Technology And Human Collaboration - A Viable Business Future Proven By A Simple Chess Puzzle

by: Jeremy Josse


A unique chess puzzle developed by the brilliant physicist Roger Penrose and his grand master brother provides insights into the difference between human cognition and computer analytics.

It may also be a guide to a model of how computers and humans can work in the business world together collaboratively - rather than the supposed inevitable replacement of humans in the work force by sheer computer analytic might.

Those companies that are combining computer and human collaboration are already showing they are prospering in the new tech age.

Sir Roger Penrose and his brilliant grand master chess brother have come up with a fascinating chess position that can be solved relatively easily by humans, but is usually analyzed incorrectly by the most sophisticated chess computers today (those types of computers who normally can win every single game against world chess champions like Magnus Carlson). I do not want to get bogged down in the chess detail (to save those for whom chess is not a major interest), but want to look at the business and technology implication of this story. But, to give the context, let’s first just briefly describe the basics of the chess problem.

A chess game is in the position as shown below. It is a very unique position indeed, although quite legal.

It is white to move. Stockfish 8 (a powerful chess computer), that would invariably beat the world champion Magnus Carlson, analyses the above position as a strong win for Black. In fact however, it is relatively easy for a moderate level chess playing human, through some basic intuition, to find ways to make this a draw and even, under certain circumstances, a win for white. The element that confuses the computer, in brief, is the fact that you have the extraordinary situation of three black bishops on the same color square. That is probably a position very, very rarely seen, but is legal and technically possible (again we don’t need here to go into how you get to that position).

In any event this, it seems, somewhat confuses the computer, for the computer in its algorithmic fashion finds it now has to compute hundreds upon thousands of new positions relating to all these curious bishops. The human however is able to make the intuitive leap that these bishops (always being stuck on black squares) can be used effectively to force a draw.

We do not need to go into more of the chess analysis here, but is a hopeful story as it indicates humans have a real role even in an advanced computer age. Writers like MacAfee and Brynjolfsson or Carl Frey will tell you that much of humanity is heading for unemployment as computers and robots replace us in most roles in the manufacturing, production and even service processes. But if this chess example is anything to go by, it shows that what humans need to do is learn to live side-by-side, symbiotically, with computers to utilize their mutual skills.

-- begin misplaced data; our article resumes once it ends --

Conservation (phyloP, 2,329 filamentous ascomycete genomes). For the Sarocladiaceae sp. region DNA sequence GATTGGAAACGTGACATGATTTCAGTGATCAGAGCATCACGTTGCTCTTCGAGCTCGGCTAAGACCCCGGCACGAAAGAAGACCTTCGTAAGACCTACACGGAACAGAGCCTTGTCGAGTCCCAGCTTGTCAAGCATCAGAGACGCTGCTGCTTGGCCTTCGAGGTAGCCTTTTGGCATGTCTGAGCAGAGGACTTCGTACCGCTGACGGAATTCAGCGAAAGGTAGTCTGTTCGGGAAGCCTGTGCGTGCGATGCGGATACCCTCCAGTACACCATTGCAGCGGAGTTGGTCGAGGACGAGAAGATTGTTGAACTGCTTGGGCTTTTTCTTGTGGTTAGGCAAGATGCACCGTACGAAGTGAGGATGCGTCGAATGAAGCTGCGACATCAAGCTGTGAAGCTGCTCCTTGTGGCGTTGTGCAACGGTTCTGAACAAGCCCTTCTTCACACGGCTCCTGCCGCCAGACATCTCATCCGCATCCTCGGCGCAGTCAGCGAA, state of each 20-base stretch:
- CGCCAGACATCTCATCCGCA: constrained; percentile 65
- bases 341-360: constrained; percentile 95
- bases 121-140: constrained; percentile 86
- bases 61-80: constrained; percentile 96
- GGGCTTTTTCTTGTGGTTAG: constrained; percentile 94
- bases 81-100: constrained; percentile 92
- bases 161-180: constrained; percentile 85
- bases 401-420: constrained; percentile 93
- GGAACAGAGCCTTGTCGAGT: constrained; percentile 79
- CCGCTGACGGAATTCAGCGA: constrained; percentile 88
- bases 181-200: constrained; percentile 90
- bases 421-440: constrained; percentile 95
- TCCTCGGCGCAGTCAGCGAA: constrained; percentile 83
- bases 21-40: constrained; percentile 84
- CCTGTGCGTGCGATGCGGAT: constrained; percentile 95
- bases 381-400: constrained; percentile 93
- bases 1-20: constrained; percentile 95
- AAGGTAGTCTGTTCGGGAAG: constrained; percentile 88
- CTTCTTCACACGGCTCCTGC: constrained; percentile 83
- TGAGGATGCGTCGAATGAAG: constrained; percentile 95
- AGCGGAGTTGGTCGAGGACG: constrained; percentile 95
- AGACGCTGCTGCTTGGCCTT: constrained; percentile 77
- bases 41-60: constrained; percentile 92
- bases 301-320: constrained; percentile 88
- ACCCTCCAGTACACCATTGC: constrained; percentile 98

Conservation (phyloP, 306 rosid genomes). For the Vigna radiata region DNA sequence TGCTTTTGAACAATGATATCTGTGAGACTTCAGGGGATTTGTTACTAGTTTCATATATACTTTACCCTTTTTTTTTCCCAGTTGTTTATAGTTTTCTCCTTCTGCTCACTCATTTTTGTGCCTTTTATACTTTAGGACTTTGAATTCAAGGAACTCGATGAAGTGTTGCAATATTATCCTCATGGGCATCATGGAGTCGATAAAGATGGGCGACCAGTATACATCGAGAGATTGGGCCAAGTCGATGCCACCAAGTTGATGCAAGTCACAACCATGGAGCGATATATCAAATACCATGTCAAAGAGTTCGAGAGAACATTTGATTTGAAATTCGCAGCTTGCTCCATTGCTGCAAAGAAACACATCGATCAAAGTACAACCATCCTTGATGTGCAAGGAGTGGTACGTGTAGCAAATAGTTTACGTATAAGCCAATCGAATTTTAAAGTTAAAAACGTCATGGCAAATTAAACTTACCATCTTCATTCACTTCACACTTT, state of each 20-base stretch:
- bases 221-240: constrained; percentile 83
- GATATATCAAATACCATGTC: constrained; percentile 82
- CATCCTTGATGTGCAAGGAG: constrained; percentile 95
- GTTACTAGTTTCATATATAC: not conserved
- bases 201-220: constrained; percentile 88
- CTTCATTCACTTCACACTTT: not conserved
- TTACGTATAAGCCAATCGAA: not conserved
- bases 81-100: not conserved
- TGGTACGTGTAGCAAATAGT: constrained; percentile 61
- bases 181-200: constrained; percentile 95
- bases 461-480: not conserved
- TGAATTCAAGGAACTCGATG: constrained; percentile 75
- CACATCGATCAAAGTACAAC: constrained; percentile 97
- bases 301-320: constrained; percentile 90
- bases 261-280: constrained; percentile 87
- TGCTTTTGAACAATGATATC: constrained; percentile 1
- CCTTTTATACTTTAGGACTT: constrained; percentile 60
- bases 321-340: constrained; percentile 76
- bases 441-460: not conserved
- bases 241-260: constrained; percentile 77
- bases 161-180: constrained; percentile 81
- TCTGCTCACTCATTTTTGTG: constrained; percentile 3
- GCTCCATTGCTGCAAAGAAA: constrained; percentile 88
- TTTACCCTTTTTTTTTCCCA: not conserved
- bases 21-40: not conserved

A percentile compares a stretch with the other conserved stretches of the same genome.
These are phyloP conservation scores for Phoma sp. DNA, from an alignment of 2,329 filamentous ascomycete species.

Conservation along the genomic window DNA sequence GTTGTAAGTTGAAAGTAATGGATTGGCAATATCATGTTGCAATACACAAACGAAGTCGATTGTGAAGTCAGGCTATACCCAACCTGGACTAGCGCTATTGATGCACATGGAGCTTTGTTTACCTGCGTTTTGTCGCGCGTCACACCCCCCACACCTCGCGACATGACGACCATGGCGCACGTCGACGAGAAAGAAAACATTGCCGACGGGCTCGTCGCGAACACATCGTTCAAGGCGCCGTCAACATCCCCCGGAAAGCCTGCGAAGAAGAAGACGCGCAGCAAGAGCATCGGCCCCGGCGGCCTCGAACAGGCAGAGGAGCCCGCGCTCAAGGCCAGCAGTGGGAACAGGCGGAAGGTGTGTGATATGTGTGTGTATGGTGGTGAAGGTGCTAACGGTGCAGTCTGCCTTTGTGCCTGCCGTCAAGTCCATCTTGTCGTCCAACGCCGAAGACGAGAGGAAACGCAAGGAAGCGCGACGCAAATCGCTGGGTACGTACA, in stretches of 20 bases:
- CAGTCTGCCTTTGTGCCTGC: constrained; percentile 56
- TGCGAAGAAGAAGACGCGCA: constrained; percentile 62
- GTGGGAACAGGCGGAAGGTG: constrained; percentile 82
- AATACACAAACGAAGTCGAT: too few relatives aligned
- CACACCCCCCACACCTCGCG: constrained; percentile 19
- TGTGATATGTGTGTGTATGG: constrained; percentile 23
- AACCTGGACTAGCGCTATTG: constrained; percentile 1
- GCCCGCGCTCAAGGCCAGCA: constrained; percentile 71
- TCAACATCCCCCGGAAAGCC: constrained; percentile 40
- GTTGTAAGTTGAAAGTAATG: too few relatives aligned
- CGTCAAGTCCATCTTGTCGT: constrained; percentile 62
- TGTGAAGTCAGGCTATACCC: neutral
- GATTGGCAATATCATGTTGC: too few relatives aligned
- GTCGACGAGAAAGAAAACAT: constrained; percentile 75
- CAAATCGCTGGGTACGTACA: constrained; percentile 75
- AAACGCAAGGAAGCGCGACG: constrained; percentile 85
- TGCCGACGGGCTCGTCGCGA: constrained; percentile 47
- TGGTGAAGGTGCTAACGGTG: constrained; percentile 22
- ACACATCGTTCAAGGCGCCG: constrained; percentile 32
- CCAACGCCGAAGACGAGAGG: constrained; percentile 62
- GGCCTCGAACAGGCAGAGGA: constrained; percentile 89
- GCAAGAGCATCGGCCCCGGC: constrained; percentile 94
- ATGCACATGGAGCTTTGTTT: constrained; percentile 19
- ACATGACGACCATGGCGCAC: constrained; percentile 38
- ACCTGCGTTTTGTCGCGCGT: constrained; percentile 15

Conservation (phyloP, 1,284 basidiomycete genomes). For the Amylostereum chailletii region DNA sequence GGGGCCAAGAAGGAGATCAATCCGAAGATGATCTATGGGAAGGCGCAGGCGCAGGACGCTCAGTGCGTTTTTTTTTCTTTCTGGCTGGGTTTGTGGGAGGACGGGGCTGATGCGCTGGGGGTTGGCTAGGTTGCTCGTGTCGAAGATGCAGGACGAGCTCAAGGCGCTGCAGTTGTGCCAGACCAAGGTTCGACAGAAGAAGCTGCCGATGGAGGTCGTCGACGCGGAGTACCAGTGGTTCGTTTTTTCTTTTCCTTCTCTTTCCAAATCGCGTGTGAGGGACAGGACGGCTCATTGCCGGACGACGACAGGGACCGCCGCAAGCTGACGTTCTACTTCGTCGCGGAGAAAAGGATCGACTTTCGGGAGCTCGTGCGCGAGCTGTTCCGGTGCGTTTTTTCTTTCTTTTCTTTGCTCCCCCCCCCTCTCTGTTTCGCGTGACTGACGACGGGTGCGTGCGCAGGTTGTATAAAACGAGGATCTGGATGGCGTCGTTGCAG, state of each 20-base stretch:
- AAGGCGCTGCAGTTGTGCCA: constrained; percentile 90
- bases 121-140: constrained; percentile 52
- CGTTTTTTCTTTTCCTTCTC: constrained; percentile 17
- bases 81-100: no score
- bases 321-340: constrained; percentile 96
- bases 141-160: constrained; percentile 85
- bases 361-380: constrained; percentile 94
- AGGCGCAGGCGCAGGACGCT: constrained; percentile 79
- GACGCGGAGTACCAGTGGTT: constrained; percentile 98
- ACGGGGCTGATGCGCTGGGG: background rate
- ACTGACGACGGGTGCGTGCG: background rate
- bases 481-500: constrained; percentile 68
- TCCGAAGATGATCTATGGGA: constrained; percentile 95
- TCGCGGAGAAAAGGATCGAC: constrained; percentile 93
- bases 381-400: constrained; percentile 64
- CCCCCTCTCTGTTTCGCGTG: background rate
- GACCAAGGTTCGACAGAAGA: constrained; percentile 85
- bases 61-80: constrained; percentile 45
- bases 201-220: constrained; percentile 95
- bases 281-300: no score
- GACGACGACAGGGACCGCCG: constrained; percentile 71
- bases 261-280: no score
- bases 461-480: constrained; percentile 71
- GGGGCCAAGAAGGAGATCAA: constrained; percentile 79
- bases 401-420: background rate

The game of chess itself was thought to be on the edge of death once the computer program Deep Blue compressively beat Kasparov in 1997, but now serious chess players have learnt to work with computers to enhance their play while also bringing added insight into the game. And this is no doubt because, as Penrose believes, the human mind is simply not a binary processing system, but works using some other method of cognition (may be quantum type processing?)

In any event, it is becoming clearer that those tech businesses that are finding ways of combining human intuition with raw computing algorithmic power will be those who really prosper in our new tech age. As Roger Wu of recently said the key is to: “use the power of algorithms meaningfully – i.e. by using them as a first pass to reduce the thousands of data points to a few hundred and then use human input to add the contextual piece of the puzzle.” He points out that tech start-ups fail regularly because they miss this point – e.g Mailbox “that tried to solve email only to fall short because of the subtle personal differences from user to user behavior and context that machines are not yet geared to pick up on.”

Even in factories there is and needs to be changes. As the NY Times recently reported robots were historically caged off from humans on the assembly line to prevent the machines’ powerful steel arms suddenly hitting a human. “But now, gentler industrial robots, designed to work and play well with others, are coming out from behind their protective fences to work shoulder-to-shoulder with people.”

This may show the limitation on purely algorithmic systems such as Siri, Google voice recognition and Xbox One’s voice. Instead the investor should focus on, not just a technology-enabled platform, but a synthesized digital-driven and human-enabled model. Accenture’s annual outlook has made a similar point. Companies such as Nissan or Airbus have already developed friendly “co-bots” which work collaboratively with humans. And the chart below is an estimate in co-bot growth over the next few years:

So there it is. The Penrose chess puzzle (relatively easily solvable by humans, but very tough even for the greatest computer algorithms) is a sign not only of things to come, but solutions to how technology can enable the human work force (rather than destroy it) and enhance tech driven growth.